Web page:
It’s out with the old and in with the new for famed New Haven restaurateurs Arturo and Suzette Franco-Camacho. The couple signed sales papers and served their last dinners at Bespoke on New Year’s Eve, and then moved full-time to Branford, where they will open two restaurants this spring.
“We’re really excited to be on the shoreline. We’re looking forward to being a real part of the community,” Suzette said. “We’re thrilled to be starting something new in Branford. My husband told me he feels like a little kid at Christmas.”
They are targeting late February or early March for the opening of The Suburban at 2 E. Main St., the site of the former Brunello’s. The new restaurant will feature classic European comfort foods.
About two months later, the couple plans to open a yet-to-be named Mexican restaurant at the nearby site of the former Thai’s One at 1205 Main St. The Nuevo-Latino cuisine will be similar to the highly-acclaimed Roomba restaurant at 1044 Chapel St., which they ran from 1999 to 2007. “It will have the spirit of Roomba,” Suzette said.
The two new restaurants, separated by one long block and not far from the Green, will be an important part of Branford’s downtown night life. Brunello’s and Thai’s One closed last year.
In addition to moving their business enterprise to Branford, the couple and their two children moved over the holidays from their apartment above Bespoke to their Short Beach home, which previously served as a part-time residence.
“We’re excited to be here fulltime,” Suzette said. “We love the community.”
The couple had been embroiled in lawsuits with Yale University for several years over ownership of a walkway adjacent to the upscale Bespoke restaurant at 226 College St. The state Appellate Court recently ruled in the Franco-Camacho family’s favor, but the couple had already decided to move on. (Yale intends to appeal.)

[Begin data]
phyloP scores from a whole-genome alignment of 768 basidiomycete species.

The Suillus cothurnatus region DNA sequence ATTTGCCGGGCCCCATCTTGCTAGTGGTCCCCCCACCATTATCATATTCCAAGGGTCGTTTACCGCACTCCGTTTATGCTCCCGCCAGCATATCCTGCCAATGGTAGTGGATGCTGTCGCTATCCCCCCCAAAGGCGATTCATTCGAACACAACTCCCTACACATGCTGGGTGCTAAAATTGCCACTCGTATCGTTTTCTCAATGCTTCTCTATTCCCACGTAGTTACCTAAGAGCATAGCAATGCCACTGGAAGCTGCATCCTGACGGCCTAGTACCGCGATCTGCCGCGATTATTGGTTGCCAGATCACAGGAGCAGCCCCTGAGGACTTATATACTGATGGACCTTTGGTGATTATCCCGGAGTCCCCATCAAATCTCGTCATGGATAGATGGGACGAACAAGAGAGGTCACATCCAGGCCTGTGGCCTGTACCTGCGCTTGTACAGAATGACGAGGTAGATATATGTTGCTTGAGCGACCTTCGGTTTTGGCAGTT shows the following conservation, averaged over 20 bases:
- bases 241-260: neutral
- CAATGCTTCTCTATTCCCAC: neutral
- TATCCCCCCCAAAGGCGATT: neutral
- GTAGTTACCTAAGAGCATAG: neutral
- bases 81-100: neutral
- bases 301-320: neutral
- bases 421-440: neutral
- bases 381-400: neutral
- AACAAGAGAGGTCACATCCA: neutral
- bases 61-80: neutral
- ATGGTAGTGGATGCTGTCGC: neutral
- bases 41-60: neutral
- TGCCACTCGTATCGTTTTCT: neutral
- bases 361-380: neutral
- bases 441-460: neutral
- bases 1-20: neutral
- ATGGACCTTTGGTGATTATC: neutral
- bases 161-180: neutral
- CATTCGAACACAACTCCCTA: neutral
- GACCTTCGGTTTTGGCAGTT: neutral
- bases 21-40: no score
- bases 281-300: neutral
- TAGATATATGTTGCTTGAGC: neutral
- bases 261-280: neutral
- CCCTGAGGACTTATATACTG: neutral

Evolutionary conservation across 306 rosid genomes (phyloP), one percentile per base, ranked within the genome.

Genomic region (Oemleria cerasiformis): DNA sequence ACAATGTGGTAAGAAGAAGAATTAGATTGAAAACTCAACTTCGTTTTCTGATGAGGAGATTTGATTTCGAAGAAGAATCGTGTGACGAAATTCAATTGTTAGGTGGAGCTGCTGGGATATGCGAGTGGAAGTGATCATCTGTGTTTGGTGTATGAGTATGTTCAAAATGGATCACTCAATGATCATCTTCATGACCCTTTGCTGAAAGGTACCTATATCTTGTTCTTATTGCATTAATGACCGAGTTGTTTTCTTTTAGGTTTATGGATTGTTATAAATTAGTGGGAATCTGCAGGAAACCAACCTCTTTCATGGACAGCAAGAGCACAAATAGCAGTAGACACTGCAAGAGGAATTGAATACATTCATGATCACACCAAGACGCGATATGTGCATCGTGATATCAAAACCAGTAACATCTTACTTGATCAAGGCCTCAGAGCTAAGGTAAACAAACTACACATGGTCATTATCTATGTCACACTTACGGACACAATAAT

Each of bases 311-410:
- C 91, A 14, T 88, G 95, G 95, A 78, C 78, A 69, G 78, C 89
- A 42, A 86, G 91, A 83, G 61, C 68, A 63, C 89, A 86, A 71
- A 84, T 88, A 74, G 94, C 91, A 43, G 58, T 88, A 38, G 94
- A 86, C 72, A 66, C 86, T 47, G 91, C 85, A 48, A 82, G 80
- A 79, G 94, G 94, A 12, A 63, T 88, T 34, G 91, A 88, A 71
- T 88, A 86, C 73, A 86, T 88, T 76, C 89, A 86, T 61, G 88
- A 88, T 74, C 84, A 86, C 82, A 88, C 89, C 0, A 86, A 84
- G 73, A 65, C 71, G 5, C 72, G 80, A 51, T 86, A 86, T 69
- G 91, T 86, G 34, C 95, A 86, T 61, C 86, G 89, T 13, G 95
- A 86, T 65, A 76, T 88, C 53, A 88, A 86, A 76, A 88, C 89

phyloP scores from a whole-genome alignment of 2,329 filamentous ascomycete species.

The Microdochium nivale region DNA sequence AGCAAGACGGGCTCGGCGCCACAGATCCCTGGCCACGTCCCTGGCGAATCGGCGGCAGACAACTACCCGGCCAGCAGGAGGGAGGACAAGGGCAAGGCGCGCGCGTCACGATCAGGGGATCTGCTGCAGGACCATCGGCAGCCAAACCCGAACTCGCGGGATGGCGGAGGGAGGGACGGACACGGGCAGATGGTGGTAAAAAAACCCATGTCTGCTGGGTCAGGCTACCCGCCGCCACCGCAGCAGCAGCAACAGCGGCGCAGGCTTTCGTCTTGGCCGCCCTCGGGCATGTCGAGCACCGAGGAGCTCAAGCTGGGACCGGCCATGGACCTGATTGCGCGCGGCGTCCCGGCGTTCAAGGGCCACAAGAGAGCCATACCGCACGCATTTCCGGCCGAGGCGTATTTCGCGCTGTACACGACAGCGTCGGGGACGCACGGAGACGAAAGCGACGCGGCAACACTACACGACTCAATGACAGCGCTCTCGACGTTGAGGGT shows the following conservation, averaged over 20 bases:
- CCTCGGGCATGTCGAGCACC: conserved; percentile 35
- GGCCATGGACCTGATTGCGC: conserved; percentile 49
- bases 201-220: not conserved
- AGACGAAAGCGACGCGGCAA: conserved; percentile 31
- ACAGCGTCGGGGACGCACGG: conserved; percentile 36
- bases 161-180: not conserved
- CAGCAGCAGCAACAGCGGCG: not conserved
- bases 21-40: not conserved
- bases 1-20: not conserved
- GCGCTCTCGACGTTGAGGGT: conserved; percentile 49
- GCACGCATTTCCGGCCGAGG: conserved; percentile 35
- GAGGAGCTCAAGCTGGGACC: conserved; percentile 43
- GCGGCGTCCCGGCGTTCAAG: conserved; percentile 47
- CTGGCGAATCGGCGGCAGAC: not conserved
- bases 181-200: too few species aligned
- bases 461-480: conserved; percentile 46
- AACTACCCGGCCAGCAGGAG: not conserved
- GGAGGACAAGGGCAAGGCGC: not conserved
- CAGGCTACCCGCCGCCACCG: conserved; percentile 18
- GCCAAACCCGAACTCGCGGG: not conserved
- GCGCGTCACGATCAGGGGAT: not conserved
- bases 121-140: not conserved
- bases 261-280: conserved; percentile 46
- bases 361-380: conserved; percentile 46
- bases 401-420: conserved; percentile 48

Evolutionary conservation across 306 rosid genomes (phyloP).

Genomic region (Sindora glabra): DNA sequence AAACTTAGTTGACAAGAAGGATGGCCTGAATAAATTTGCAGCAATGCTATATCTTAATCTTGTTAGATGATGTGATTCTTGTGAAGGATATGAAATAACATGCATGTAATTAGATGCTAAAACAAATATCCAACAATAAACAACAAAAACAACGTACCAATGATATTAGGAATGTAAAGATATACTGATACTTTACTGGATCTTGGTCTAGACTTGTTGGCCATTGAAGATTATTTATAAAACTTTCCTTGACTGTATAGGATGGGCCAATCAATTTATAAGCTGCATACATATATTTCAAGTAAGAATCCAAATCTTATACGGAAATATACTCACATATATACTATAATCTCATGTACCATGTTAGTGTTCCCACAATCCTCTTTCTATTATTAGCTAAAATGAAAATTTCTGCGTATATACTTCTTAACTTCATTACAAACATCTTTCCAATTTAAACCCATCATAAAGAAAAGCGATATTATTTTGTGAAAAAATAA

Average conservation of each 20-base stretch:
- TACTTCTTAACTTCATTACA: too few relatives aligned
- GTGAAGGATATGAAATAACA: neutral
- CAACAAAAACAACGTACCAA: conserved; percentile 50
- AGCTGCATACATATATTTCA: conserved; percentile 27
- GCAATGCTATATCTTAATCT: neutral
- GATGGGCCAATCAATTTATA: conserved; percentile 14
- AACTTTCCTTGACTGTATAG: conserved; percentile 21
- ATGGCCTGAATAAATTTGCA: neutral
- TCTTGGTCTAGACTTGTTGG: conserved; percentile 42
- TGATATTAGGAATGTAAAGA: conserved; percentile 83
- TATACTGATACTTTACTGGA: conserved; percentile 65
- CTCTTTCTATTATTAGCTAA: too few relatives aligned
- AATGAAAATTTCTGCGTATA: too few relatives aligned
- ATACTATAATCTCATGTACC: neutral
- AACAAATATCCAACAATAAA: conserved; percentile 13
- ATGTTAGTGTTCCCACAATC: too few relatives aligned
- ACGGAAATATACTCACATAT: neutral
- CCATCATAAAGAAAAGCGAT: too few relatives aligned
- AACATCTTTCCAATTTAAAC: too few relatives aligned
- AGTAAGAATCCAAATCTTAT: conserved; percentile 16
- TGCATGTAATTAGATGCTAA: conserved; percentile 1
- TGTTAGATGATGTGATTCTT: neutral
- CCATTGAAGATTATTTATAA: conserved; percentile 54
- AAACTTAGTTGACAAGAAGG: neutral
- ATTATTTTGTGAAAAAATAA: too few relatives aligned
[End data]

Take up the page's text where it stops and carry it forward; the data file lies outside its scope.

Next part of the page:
Suzette said Branford was a natural choice for them, since they are passionate about the shoreline atmosphere. They wanted the challenge of operating two distinct types of restaurants, as they did in New Haven, and were thrilled to find two sites available in close proximity to each other.
Arturo will serve as executive chef and oversee both kitchens, and Suzette will do “everything else but the cooking.”
The Suburban will serve a “gastropub” style of cuisine, which Suzette explained is very popular in Europe where upscale dinners are served in pubs. They will combine European comfort foods with local, fresh ingredients. She explained that The Suburban will be more casual than Bespoke. “It will have more of a neighborhood feel,” she said. “It will make fine dining an everyday, informal experience.”
They will be renovating each site and adding unique touches to both. The Mexican restaurant will have an open kitchen area, similar to Roomba’s. The menu there will have a duality, featuring both informal traditional Mexican selections and some of Arturo’s signature entrees.
“A good many of our staff from New Haven will be joining us,” Suzette said, adding that the staff’s talents and commitment make the move easier.
Also making life interesting for the couple is an invitation Arturo recently received to be a guest chef at the Sundance Film Festival later this month in Park City, Utah. The annual 10-day festival has an international following and typically attracts more than 45,000 people.
Arturo, who was born and raised in Tijuana, Mexico, began learning his culinary skills at an early age as he helped his mother in her small restaurant. After graduating from the Culinary Institute of America in Hyde Park, N.Y., he worked as a chef at restaurants in Spain, France and London, and spent five years as chef aboard the Queen Elizabeth II cruise ship.
Suzette, a Milford native, has an varied background in the restaurant industry. She was working as the general manager at the Park Place restaurant in Stamford at the same time that Arturo was serving as the executive chef. “It worked out ideally that we found each other,” she said. “We started off as friends and then realized we had a lot in common. …We feel very blessed that we have the skills and energy to work together and do what we love.”
She said they are looking forward to seeing former customers and meeting new ones as they continue their culinary adventures.
“It really does get in your blood,” Suzette said of the restaurant business. “There’s an energy about it. You get to see people being happy and enjoying food and you share special times with them…. We’ve met some incredible people.”